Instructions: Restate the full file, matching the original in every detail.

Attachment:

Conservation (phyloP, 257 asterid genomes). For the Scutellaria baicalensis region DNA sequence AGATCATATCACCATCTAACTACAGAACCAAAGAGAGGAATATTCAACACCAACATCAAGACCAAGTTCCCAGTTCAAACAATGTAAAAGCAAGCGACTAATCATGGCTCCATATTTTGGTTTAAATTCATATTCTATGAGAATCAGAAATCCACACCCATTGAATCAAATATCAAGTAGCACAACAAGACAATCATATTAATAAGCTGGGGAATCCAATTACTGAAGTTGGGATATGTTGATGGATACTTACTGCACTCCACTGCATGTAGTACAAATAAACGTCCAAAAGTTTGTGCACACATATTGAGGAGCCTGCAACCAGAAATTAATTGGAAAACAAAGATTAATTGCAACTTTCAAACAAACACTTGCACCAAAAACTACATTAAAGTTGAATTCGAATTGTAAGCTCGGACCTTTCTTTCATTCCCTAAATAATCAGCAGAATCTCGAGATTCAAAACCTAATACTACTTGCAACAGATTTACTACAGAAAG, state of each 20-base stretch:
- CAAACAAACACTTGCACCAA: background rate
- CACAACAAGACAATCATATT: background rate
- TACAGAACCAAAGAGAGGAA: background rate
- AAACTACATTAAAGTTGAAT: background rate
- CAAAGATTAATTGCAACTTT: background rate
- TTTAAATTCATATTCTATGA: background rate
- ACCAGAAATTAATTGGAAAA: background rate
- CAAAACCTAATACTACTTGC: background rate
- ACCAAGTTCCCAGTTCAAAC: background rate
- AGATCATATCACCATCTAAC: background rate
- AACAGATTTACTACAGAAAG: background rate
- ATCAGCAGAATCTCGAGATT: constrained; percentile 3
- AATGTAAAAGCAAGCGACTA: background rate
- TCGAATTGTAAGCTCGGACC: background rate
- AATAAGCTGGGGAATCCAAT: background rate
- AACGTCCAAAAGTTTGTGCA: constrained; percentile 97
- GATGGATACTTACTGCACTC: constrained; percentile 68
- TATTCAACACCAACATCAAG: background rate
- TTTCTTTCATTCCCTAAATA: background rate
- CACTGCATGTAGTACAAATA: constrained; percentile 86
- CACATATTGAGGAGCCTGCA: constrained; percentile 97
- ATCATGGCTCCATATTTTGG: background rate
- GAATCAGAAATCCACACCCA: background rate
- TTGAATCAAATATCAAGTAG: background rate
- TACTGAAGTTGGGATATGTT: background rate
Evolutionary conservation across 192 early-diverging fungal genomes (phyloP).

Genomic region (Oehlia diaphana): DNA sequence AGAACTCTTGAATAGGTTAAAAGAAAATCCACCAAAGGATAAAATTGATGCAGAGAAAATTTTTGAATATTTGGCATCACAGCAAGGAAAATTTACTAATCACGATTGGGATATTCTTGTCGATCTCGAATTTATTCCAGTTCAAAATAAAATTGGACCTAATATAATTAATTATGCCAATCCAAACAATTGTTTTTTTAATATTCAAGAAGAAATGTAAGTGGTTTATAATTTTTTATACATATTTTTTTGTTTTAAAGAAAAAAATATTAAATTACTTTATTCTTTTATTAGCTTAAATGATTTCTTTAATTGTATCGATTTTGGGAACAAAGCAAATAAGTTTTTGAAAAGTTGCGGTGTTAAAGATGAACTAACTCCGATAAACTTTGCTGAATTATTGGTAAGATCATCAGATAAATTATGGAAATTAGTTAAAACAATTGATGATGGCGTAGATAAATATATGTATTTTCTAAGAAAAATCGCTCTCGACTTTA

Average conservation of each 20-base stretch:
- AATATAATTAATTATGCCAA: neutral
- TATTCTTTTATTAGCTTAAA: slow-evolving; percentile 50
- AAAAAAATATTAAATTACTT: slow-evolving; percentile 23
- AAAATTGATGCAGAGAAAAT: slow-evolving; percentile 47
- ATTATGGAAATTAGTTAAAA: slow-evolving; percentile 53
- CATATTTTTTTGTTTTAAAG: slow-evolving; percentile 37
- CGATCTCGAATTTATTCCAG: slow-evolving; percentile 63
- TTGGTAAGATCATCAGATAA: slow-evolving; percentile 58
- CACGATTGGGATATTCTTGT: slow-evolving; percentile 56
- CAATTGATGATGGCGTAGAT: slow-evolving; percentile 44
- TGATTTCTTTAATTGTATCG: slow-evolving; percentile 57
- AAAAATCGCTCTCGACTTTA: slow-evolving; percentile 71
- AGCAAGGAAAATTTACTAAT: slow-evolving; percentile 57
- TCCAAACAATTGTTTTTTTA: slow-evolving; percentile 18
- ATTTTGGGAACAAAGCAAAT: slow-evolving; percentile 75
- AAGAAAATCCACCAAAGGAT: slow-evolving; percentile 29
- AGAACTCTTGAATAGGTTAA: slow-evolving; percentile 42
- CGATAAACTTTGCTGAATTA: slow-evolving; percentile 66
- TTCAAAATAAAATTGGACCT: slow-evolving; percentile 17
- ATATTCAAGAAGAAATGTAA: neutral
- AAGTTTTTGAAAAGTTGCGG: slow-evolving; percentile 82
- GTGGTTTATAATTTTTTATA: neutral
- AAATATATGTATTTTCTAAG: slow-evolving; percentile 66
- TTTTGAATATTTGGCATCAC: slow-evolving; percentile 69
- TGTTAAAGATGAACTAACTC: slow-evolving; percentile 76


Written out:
Conservation (phyloP, 257 asterid genomes). For the Scutellaria baicalensis region DNA sequence AGATCATATCACCATCTAACTACAGAACCAAAGAGAGGAATATTCAACACCAACATCAAGACCAAGTTCCCAGTTCAAACAATGTAAAAGCAAGCGACTAATCATGGCTCCATATTTTGGTTTAAATTCATATTCTATGAGAATCAGAAATCCACACCCATTGAATCAAATATCAAGTAGCACAACAAGACAATCATATTAATAAGCTGGGGAATCCAATTACTGAAGTTGGGATATGTTGATGGATACTTACTGCACTCCACTGCATGTAGTACAAATAAACGTCCAAAAGTTTGTGCACACATATTGAGGAGCCTGCAACCAGAAATTAATTGGAAAACAAAGATTAATTGCAACTTTCAAACAAACACTTGCACCAAAAACTACATTAAAGTTGAATTCGAATTGTAAGCTCGGACCTTTCTTTCATTCCCTAAATAATCAGCAGAATCTCGAGATTCAAAACCTAATACTACTTGCAACAGATTTACTACAGAAAG, state of each 20-base stretch:
- CAAACAAACACTTGCACCAA: background rate
- CACAACAAGACAATCATATT: background rate
- TACAGAACCAAAGAGAGGAA: background rate
- AAACTACATTAAAGTTGAAT: background rate
- CAAAGATTAATTGCAACTTT: background rate
- TTTAAATTCATATTCTATGA: background rate
- ACCAGAAATTAATTGGAAAA: background rate
- CAAAACCTAATACTACTTGC: background rate
- ACCAAGTTCCCAGTTCAAAC: background rate
- AGATCATATCACCATCTAAC: background rate
- AACAGATTTACTACAGAAAG: background rate
- ATCAGCAGAATCTCGAGATT: constrained; percentile 3
- AATGTAAAAGCAAGCGACTA: background rate
- TCGAATTGTAAGCTCGGACC: background rate
- AATAAGCTGGGGAATCCAAT: background rate
- AACGTCCAAAAGTTTGTGCA: constrained; percentile 97
- GATGGATACTTACTGCACTC: constrained; percentile 68
- TATTCAACACCAACATCAAG: background rate
- TTTCTTTCATTCCCTAAATA: background rate
- CACTGCATGTAGTACAAATA: constrained; percentile 86
- CACATATTGAGGAGCCTGCA: constrained; percentile 97
- ATCATGGCTCCATATTTTGG: background rate
- GAATCAGAAATCCACACCCA: background rate
- TTGAATCAAATATCAAGTAG: background rate
- TACTGAAGTTGGGATATGTT: background rate
Evolutionary conservation across 192 early-diverging fungal genomes (phyloP).

Genomic region (Oehlia diaphana): DNA sequence AGAACTCTTGAATAGGTTAAAAGAAAATCCACCAAAGGATAAAATTGATGCAGAGAAAATTTTTGAATATTTGGCATCACAGCAAGGAAAATTTACTAATCACGATTGGGATATTCTTGTCGATCTCGAATTTATTCCAGTTCAAAATAAAATTGGACCTAATATAATTAATTATGCCAATCCAAACAATTGTTTTTTTAATATTCAAGAAGAAATGTAAGTGGTTTATAATTTTTTATACATATTTTTTTGTTTTAAAGAAAAAAATATTAAATTACTTTATTCTTTTATTAGCTTAAATGATTTCTTTAATTGTATCGATTTTGGGAACAAAGCAAATAAGTTTTTGAAAAGTTGCGGTGTTAAAGATGAACTAACTCCGATAAACTTTGCTGAATTATTGGTAAGATCATCAGATAAATTATGGAAATTAGTTAAAACAATTGATGATGGCGTAGATAAATATATGTATTTTCTAAGAAAAATCGCTCTCGACTTTA

Average conservation of each 20-base stretch:
- AATATAATTAATTATGCCAA: neutral
- TATTCTTTTATTAGCTTAAA: slow-evolving; percentile 50
- AAAAAAATATTAAATTACTT: slow-evolving; percentile 23
- AAAATTGATGCAGAGAAAAT: slow-evolving; percentile 47
- ATTATGGAAATTAGTTAAAA: slow-evolving; percentile 53
- CATATTTTTTTGTTTTAAAG: slow-evolving; percentile 37
- CGATCTCGAATTTATTCCAG: slow-evolving; percentile 63
- TTGGTAAGATCATCAGATAA: slow-evolving; percentile 58
- CACGATTGGGATATTCTTGT: slow-evolving; percentile 56
- CAATTGATGATGGCGTAGAT: slow-evolving; percentile 44
- TGATTTCTTTAATTGTATCG: slow-evolving; percentile 57
- AAAAATCGCTCTCGACTTTA: slow-evolving; percentile 71
- AGCAAGGAAAATTTACTAAT: slow-evolving; percentile 57
- TCCAAACAATTGTTTTTTTA: slow-evolving; percentile 18
- ATTTTGGGAACAAAGCAAAT: slow-evolving; percentile 75
- AAGAAAATCCACCAAAGGAT: slow-evolving; percentile 29
- AGAACTCTTGAATAGGTTAA: slow-evolving; percentile 42
- CGATAAACTTTGCTGAATTA: slow-evolving; percentile 66
- TTCAAAATAAAATTGGACCT: slow-evolving; percentile 17
- ATATTCAAGAAGAAATGTAA: neutral
- AAGTTTTTGAAAAGTTGCGG: slow-evolving; percentile 82
- GTGGTTTATAATTTTTTATA: neutral
- AAATATATGTATTTTCTAAG: slow-evolving; percentile 66
- TTTTGAATATTTGGCATCAC: slow-evolving; percentile 69
- TGTTAAAGATGAACTAACTC: slow-evolving; percentile 76